Dealing with Indoor Insects and Fungi 

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Posted by Siphesihle Hato in How To Guides

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Growing plants indoors is an excellent way to control the external conditions that your plants live in. You can control the humidity, temperature, ventilation, and other important aspects which assist in the growing process of your plants. 

One of the biggest issues with not having the wind blowing and the sun shining naturally is that many little fungi and insects can creep into your grow room. 

Here are a few types of fungi and insects that you can look out for and this is how you can treat and prevent these from ever happening to you.

Powdery Mildew 

Commonly found in younger plants, powdery mildew is a fungal disease in plants that are commonly seen in conditions that are warm and dry. Powdery mildew starts on young leaves as raised blister-like areas that cause leaves to curl, exposing the lower leaf surface. Infected leaves become covered with a white to gray powdery growth, usually on the upper surface; unopened flower buds may be white with mildew and may never open. Leaves of severely infected plants turn brown and drop. The disease prefers young, succulent growth; mature leaves are usually not affected. 


Luckily, powdery mildew has been around long enough that we have developed a few household solutions to get rid of the problem almost all the time. A solution of bicarbonate of soda, dishwashing liquid, and water in a spray bottle can do the trick in most cases. However, when this fails, there is always Funginex from Efekto.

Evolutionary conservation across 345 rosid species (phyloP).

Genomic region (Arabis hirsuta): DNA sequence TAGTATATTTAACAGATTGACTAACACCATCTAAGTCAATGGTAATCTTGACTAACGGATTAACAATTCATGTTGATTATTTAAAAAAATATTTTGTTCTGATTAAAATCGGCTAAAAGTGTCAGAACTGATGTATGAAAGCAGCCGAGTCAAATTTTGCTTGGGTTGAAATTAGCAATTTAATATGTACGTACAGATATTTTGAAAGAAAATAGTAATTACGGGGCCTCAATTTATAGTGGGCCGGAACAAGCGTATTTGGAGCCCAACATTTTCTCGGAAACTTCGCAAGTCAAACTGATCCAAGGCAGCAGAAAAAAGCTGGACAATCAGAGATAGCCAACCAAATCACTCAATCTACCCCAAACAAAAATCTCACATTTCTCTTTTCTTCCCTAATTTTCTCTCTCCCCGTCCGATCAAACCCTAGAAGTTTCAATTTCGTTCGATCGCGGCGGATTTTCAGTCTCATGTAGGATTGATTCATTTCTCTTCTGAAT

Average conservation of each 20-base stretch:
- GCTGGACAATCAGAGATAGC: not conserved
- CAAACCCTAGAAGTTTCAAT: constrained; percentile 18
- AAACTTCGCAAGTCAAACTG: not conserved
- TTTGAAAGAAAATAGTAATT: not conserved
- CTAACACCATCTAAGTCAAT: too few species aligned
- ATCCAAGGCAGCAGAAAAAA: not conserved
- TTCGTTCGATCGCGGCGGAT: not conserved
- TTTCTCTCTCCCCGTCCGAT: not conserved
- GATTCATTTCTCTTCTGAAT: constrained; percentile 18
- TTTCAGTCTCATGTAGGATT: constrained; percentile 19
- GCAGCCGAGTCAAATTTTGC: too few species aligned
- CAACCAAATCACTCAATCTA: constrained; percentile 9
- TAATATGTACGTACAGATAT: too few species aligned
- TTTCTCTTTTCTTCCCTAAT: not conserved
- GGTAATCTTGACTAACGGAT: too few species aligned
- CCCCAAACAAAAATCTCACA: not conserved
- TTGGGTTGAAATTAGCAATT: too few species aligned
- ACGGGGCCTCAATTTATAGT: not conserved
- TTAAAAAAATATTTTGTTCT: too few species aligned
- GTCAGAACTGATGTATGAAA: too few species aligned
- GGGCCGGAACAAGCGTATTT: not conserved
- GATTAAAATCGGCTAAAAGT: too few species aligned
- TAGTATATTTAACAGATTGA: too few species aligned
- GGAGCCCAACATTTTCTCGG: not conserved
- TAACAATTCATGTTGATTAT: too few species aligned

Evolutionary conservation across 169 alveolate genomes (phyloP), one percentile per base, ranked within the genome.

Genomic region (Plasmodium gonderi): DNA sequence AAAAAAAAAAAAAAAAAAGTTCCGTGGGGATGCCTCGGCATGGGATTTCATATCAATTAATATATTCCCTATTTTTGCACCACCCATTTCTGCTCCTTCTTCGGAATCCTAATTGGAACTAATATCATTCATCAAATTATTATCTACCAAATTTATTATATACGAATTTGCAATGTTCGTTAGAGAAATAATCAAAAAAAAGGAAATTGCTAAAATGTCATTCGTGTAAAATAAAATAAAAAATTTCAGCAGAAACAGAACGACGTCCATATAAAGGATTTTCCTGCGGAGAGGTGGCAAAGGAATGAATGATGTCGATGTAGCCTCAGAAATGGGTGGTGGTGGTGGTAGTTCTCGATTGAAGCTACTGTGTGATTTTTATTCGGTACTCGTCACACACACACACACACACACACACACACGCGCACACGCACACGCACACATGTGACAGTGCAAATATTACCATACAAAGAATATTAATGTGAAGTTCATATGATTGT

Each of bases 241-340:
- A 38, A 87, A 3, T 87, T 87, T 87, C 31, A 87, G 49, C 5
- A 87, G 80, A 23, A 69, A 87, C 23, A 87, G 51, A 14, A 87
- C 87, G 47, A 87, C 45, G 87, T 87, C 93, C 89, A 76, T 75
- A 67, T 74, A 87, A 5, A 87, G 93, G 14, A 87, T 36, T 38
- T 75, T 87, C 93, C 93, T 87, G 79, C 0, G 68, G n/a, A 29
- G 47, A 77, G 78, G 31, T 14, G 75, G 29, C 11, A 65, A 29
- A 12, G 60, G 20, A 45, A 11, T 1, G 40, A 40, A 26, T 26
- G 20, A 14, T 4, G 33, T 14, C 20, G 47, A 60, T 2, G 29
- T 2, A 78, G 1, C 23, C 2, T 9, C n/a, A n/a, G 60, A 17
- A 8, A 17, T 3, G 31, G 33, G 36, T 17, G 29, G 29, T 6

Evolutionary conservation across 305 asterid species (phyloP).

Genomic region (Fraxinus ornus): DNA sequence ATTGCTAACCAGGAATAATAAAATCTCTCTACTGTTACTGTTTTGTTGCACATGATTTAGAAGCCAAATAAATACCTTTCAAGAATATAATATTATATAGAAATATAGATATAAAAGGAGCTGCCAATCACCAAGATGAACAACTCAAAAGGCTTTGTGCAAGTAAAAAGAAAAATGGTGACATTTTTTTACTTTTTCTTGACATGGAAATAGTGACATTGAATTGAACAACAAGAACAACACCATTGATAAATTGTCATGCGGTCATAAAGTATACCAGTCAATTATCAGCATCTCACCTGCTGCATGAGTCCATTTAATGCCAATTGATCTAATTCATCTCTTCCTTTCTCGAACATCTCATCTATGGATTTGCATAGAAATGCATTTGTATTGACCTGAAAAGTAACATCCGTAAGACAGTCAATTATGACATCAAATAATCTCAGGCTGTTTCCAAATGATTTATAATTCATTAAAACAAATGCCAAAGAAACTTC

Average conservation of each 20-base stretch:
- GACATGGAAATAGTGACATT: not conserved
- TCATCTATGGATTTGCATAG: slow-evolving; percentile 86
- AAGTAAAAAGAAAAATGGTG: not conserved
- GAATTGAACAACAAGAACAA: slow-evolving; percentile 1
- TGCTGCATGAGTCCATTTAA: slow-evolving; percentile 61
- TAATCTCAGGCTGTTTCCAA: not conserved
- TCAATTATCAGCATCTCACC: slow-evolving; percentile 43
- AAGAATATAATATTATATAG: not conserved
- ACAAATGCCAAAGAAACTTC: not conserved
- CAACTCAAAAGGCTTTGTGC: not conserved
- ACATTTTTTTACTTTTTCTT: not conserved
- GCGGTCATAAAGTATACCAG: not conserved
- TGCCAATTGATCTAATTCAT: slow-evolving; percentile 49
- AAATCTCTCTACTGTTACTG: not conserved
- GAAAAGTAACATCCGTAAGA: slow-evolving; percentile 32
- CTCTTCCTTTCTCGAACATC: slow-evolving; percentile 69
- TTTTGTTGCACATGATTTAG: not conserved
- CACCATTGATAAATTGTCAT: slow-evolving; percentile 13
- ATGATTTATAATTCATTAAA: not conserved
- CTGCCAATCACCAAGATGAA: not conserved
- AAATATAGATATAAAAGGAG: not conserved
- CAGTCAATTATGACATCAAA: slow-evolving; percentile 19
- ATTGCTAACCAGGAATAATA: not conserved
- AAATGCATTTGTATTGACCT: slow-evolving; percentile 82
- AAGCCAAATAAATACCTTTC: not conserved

Basal Stem Rot

Ever experienced black or discolored rotten patches at the base of the plant? It normally affects the base because this is the closest part to the soil and therefore the fungus, although other parts may be infected instead. Succulents and cacti are most at risk.


Removing basal stem rot can start by removing the plant from the soil and washing the roots under running water. Wash away as much soil and affected roots as possible while being gentle with the plant. Next use a sharp, clean pair of shears or scissors to trim away all of the remaining affected roots.

Aphid Invasion

These small, soft-bodied, pear-shaped insects cluster densely on tender new growth and the undersides of leaves to suck plant juices. Plants often can withstand some aphid feeding with no adverse effect, but badly infested plants develop distorted growth, and leaves may turn yellow or drop off.


Getting rid of these aphids can take a while but is fairly easy. Simply spray s cold water on the leaves; sometimes all aphids need is a cool blast to dislodge them. Typically they are unable to find their way back to the same plant. If you have a large aphid invasion, dust plants with flour. It constipates the pests. Neem oil, insecticidal soaps, and horticultural oils are effective against aphids. Be sure to follow the application instructions provided on the packaging. You can often get rid of aphids by wiping or spraying the leaves of the plant with a mild solution of water and a few drops of dish soap. Soapy water should be reapplied every 2-3 days for 2 weeks. One variation of this soap-water mix includes cayenne pepper: Stir together 1-quart water, 1 tsp liquid dish soap, and a pinch of cayenne pepper. Do not dilute before spraying on plants.


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